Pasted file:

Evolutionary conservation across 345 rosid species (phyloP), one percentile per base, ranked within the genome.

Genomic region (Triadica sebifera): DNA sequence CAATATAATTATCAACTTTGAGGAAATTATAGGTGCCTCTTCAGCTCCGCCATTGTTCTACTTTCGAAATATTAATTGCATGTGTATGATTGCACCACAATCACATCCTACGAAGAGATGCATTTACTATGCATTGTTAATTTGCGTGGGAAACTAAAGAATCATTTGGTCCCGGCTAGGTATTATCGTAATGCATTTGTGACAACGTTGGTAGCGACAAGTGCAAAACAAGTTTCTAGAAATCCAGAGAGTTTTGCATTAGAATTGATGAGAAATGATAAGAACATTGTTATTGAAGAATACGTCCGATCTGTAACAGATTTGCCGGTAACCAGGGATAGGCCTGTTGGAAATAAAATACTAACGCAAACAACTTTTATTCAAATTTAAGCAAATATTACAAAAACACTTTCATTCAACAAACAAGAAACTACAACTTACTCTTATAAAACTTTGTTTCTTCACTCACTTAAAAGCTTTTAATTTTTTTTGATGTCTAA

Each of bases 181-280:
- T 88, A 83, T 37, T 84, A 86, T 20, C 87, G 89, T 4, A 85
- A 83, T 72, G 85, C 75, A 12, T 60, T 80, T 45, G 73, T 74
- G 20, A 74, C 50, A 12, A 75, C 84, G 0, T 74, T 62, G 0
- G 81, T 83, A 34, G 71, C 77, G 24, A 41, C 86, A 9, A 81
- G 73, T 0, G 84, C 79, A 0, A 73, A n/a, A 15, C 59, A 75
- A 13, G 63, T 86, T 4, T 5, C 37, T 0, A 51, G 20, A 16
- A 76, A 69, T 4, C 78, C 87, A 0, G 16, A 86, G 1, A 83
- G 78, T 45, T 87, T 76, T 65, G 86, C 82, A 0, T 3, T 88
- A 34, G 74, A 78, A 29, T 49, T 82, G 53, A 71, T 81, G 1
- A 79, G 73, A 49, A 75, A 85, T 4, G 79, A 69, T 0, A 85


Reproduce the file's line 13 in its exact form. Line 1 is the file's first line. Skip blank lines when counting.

- A 79, G 73, A 49, A 75, A 85, T 4, G 79, A 69, T 0, A 85